The Institute for Supply Management (ISM) Purchasing Managers Index (PMI) indicated that the pace of growth slowed somewhat, with the index falling from 51.6 in September to 50.8 in October. Valuew over 50 indicate an expanding manufacturing sector. On the one hand, this is the 27th consecutive month that the PMI has been over 50, and yet, it is clear that the expansion is just barely positive.

Among the negatives in this month’s report, production fell from 51.2 to 50.1. Therefore, overall production activity did not change from the previous survey. The same was true for export growth, which declined from 53.5 to 50.0. Of course, manufacturers are doing a good job of preserving their inventory-to-sales ratio, and so, it should not be a surprise (in light of weakers sales and production) that inventories contracted, with its index standing at 46.7.

There were some definite good signs in the numbers, as well. The index for new orders rose from 49.6 to 52.4, suggesting that there has been a pickup in orders for the sector in the past month. Likewise, the measure for employment, while marginally lower, continued to indicate net hiring among manufacturers.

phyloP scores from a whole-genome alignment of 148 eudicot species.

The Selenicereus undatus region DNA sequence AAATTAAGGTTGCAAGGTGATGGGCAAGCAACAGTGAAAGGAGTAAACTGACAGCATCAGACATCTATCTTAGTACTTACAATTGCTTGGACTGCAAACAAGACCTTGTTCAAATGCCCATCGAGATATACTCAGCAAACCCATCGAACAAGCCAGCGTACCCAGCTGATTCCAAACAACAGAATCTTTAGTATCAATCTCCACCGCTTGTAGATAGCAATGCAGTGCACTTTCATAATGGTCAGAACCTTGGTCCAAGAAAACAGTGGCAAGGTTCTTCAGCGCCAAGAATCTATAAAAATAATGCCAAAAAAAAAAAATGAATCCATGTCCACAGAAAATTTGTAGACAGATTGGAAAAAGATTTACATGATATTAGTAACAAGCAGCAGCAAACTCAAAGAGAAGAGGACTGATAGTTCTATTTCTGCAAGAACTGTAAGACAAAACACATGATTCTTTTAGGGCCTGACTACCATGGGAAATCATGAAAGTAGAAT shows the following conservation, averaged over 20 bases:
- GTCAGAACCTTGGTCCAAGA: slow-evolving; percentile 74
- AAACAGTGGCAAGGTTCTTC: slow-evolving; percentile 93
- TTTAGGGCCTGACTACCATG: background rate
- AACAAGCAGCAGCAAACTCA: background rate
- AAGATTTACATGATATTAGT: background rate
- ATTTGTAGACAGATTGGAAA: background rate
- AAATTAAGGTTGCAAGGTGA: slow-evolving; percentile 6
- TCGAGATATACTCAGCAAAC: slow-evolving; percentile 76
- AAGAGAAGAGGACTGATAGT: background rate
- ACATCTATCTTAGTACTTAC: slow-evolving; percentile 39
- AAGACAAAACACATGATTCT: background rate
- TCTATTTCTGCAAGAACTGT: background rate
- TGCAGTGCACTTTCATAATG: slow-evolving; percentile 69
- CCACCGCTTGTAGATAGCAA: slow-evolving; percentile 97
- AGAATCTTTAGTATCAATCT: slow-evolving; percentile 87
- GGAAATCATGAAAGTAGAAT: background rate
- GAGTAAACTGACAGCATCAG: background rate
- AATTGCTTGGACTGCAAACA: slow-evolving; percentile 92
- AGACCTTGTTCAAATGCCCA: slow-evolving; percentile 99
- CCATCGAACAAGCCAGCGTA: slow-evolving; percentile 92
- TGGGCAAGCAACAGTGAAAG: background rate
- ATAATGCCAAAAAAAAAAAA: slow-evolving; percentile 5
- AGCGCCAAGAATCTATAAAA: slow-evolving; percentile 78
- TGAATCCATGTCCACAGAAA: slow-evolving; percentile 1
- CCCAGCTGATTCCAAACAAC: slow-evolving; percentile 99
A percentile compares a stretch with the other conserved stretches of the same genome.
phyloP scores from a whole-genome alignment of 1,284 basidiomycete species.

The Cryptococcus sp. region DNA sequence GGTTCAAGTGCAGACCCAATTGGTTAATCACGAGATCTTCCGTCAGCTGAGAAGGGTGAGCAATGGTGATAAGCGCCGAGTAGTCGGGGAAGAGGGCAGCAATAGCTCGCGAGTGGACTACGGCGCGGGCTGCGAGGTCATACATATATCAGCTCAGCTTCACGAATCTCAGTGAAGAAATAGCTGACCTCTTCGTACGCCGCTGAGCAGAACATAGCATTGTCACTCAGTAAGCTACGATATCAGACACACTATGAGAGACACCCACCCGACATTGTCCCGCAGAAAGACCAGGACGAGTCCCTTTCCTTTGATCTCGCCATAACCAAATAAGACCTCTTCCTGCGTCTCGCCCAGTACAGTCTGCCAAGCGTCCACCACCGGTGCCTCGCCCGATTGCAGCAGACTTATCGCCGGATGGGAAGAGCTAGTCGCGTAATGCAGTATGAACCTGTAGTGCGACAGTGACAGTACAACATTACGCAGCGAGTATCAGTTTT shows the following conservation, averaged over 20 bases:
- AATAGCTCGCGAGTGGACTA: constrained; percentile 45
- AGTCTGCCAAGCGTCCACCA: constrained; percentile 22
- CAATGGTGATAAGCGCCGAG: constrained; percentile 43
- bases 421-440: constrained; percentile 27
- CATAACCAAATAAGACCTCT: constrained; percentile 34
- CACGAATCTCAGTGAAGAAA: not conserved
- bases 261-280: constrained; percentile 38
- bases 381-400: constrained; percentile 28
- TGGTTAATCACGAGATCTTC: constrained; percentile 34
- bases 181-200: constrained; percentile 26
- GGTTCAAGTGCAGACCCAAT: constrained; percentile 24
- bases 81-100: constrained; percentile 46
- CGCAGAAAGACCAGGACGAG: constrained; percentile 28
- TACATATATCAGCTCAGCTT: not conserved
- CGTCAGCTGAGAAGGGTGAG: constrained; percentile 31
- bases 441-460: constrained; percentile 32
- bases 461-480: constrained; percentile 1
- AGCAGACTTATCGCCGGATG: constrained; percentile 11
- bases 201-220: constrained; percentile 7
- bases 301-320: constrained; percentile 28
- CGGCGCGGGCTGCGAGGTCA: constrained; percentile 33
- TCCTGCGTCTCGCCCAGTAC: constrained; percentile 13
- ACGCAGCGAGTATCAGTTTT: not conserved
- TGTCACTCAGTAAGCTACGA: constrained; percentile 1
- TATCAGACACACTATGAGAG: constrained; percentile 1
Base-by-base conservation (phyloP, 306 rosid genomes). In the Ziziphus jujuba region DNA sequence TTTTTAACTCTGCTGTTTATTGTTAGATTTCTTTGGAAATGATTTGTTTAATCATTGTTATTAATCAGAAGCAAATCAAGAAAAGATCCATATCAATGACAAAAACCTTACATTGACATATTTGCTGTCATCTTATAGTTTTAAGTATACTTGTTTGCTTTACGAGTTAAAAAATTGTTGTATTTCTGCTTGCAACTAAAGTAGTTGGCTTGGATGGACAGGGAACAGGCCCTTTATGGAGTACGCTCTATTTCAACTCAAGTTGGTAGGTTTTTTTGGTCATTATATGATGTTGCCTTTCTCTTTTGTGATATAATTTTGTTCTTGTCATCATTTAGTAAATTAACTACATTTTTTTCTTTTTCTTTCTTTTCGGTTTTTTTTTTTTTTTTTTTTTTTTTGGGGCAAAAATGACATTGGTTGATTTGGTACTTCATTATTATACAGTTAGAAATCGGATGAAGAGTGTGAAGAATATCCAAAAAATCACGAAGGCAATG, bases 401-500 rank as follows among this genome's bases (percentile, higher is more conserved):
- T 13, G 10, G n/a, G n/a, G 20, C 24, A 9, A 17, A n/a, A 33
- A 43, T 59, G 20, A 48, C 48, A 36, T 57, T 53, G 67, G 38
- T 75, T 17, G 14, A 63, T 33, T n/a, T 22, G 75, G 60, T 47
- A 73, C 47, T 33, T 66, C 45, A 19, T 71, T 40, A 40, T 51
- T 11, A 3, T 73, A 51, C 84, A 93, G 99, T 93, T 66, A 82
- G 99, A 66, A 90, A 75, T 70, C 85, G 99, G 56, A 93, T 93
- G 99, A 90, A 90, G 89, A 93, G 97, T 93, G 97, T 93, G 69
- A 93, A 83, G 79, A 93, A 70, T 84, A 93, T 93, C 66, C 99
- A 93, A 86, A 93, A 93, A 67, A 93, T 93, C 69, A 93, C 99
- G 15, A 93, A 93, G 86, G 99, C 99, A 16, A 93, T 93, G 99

Many of the comments tended to mirror these numbers. A plastics and rubber products respondent said, “Business is slowing – not crashing – but uncertainty and caution is the order of the day.” Likewise, a machinery manufacturer noted weaker international demand. Of course, not all of those taking the survey had negative things to say. A few of them – with the examples being respondents in the fabricated metals and transportation sectors – cited strong demand for their products, and chemical products manfuacturing concern noting lower prices for raw materials.

Indeed, the measure for the price of raw materials did indicate some deflation taking place, with the index falling from 56.0 to 41.0. This is obviously a positive, but it is important to note that manufacturers have complained for a long time about elevated prices, with many of them also predicting that trend to continue moving ahead. Nonetheless, an easing in raw material prices is welcome.

Overall, today’s PMI numbers show how the tenuousness of the current economic environment. Weaknesses in the economy – particularly in Europe, but also through increased anxieties here domestically – continue to hamstring growth efforts. The positive news is that there was an expansion of new orders; this has been mirrored in other recent surveys. And yet, growth in the sector remains anemic.

It is clear that policymakers need to adopt pro-growth policies that will enable manufacturers and the overall economy to expand. With the Republican Presidential Forum on Manufacturing taking place today, we will get a glimpse of how several of the Presidential candidates would seek to do just that.